Supporters of Michael Portillo, Secretary of State for Employment, still believe their undeclared candidate will take over as Conservative leader, either in a second ballot next month or after the next general election.
Tory MPs who back Mr Portillo were keen to explain yesterday why the setback of John Redwood's challenge was only minor. The Thatcherite views of Mr Portillo and Mr Redwood are close, although personal relations between them are not.
Mr Portillo's supporters insisted there was no deal struck between the two at their meeting on Monday, but they also denied that they were running a "Stop Redwood" campaign. They claim that Mr Redwood's campaign is "going to hit a ceiling" today. They are planning for two different scenarios, depending on whether or not John Major is forced to resign after the first ballot.
If Mr Major wins: Mr Portillo's supporters accept that Mr Redwood's standing on the right wing of the Tory party will have risen, but they say that Mr Portillo can play the "loyalty card". According to them, he would argue: "We need to reshape the party properly and we can't do that in government."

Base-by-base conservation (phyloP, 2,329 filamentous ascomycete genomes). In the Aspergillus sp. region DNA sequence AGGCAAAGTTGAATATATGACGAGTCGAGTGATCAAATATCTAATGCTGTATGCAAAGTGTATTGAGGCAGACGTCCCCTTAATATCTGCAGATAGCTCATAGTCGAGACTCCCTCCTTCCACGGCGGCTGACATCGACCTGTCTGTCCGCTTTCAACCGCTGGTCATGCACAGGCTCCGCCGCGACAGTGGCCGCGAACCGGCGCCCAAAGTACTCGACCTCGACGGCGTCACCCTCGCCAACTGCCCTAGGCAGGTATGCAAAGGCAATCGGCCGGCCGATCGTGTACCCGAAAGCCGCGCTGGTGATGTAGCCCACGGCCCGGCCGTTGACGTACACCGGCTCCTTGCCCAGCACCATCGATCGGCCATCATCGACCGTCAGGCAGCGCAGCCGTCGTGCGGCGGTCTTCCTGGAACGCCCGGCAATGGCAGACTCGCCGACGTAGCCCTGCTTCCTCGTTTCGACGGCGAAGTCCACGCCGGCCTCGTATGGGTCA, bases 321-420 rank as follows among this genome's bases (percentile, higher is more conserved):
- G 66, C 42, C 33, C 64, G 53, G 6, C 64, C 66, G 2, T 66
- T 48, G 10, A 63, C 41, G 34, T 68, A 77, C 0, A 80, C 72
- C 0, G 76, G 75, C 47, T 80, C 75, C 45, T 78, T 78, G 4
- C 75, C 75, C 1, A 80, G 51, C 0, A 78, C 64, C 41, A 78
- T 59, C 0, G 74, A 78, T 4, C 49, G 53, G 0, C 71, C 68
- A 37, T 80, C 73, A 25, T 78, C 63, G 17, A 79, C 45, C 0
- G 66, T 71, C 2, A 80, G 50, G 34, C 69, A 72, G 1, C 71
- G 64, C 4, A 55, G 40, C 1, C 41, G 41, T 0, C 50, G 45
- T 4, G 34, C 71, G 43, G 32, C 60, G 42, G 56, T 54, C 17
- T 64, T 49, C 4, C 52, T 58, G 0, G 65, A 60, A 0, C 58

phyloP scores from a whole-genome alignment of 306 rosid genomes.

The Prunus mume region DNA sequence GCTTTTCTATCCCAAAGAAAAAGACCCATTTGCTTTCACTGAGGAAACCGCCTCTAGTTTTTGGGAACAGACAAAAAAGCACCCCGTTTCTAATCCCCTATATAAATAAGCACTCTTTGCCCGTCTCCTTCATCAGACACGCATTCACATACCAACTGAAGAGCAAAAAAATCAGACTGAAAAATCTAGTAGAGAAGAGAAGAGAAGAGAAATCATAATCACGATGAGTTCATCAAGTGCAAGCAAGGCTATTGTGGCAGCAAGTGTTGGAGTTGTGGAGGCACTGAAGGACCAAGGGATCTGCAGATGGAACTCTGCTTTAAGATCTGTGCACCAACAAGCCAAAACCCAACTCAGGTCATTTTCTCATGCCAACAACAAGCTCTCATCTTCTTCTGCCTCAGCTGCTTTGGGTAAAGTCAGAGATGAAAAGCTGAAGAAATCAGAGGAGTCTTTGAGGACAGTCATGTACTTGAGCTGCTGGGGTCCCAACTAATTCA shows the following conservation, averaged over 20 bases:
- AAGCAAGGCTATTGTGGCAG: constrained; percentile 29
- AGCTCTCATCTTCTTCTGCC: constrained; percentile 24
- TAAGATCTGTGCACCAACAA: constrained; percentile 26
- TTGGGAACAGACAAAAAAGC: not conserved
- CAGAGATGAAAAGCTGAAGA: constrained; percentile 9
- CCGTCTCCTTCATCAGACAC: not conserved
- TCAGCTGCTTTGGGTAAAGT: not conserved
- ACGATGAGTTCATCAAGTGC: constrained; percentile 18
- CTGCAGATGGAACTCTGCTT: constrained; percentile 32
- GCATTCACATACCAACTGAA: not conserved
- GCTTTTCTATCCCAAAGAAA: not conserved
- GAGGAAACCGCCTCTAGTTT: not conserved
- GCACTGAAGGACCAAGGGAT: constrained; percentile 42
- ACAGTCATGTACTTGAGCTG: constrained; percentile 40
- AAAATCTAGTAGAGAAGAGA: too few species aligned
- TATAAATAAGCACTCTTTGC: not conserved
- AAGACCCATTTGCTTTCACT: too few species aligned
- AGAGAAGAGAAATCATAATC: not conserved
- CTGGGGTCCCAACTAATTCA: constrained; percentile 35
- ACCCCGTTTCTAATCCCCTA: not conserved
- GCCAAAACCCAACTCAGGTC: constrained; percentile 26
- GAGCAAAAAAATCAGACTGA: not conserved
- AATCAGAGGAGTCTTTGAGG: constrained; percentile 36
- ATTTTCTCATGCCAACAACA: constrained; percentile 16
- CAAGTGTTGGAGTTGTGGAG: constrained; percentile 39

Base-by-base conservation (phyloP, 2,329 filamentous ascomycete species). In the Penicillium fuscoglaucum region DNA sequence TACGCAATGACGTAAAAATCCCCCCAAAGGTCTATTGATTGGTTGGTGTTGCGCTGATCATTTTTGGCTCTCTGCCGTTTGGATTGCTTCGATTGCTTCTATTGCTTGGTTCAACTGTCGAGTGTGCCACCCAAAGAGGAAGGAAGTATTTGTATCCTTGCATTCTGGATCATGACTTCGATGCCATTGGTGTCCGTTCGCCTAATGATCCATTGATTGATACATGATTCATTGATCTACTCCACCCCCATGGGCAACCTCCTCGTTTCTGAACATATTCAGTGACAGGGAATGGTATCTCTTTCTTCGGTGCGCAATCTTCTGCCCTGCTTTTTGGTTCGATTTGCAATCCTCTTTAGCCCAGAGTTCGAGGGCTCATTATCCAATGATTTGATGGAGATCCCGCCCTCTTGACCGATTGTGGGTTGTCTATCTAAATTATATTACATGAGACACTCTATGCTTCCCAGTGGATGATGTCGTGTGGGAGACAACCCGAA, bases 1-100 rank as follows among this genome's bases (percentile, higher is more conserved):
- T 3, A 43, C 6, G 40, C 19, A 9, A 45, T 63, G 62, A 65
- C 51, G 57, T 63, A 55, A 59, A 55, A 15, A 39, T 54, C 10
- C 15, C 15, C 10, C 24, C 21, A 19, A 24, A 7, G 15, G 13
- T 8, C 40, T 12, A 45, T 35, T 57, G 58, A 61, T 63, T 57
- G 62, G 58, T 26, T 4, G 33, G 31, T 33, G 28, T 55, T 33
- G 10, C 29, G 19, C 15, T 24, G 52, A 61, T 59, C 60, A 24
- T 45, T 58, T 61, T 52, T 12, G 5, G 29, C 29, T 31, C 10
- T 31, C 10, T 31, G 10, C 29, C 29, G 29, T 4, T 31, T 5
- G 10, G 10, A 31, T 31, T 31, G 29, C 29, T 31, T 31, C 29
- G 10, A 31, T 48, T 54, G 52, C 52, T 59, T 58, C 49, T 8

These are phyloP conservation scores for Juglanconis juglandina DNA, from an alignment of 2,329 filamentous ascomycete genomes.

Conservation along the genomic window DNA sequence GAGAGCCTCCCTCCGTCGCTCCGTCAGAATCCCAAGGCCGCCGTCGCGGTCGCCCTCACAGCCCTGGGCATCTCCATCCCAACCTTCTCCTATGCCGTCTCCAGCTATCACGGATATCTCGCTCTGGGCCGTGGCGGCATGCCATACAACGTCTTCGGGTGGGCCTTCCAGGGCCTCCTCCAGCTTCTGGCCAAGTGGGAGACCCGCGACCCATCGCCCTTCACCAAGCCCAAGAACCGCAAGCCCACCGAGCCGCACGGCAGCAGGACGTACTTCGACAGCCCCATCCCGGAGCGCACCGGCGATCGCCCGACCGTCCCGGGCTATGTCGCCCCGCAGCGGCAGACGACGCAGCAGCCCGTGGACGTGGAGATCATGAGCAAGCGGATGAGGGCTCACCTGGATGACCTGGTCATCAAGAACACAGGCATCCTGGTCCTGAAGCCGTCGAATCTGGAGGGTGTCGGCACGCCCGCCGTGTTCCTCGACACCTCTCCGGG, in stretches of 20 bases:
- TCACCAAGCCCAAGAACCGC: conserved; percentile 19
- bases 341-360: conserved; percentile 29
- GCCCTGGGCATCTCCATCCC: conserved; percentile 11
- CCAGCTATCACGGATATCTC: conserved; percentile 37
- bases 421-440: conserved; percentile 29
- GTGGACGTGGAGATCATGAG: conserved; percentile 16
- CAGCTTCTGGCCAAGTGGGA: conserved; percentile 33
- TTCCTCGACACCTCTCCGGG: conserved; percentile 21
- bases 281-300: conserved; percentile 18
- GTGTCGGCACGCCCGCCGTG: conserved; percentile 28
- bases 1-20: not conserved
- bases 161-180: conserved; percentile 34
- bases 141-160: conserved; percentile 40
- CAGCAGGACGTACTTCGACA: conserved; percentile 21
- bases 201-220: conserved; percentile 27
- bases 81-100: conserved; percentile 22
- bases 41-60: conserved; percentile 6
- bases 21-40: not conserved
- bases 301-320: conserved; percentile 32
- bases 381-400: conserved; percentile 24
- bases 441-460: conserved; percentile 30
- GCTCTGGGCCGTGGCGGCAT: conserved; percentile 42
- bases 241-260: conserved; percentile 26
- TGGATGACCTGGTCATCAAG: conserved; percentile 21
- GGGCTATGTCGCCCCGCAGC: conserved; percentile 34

They privately believe that the party would lose the next general election under Mr Major and say Mr Portillo would then be the only credible leader in opposition.
If there is a second ballot: his supporters argue it will be because of abstentions by supporters of the "real" candidates, Mr Portillo and Michael Heseltine, rather than positive votes for Mr Redwood. They say Mr Portillo would enter the contest, against Mr Redwood and Mr Heseltine and possibly other candidates on the left of the party. They accept that there is a danger that Mr Portillo would look lame, trailing in the wake of the more courageous Mr Redwood, but they claim Mr Redwood has only been able to launch his challenge because Mr Portillo has "blazed the trail".
They expect the election to go to a third ballot, with the function of an inconclusive second ballot being to decide whether Mr Redwood or Mr Portillo should be the candidate of the right. "Now that Redwood has got only the loonies, it is open for the first time for Portillo to come in as the healing candidate," one of Mr Portillo's supporters said yesterday.
Another supporter said Mr Portillo could not enter the leadership contest in the first round, even if he wanted to, because "we are not Mossad - our cell structure is not that good".
But Mr Portillo has the best-organised band of supporters in the Conservative Party outside Parliament. An orchestrated phone-in initially swamped the Sun's telephone poll: on Monday Mr Portillo, on 45 per cent, was running just behind Mr Major on 46 per cent on the 10p-a-call "Who will make the best PM?" poll. But in yesterday's Sun Mr Redwood - boosted by the publicity of his campaign launch - had overtaken him, on 24 per cent to 18 per cent, with Mr Major ahead on 54 per cent.
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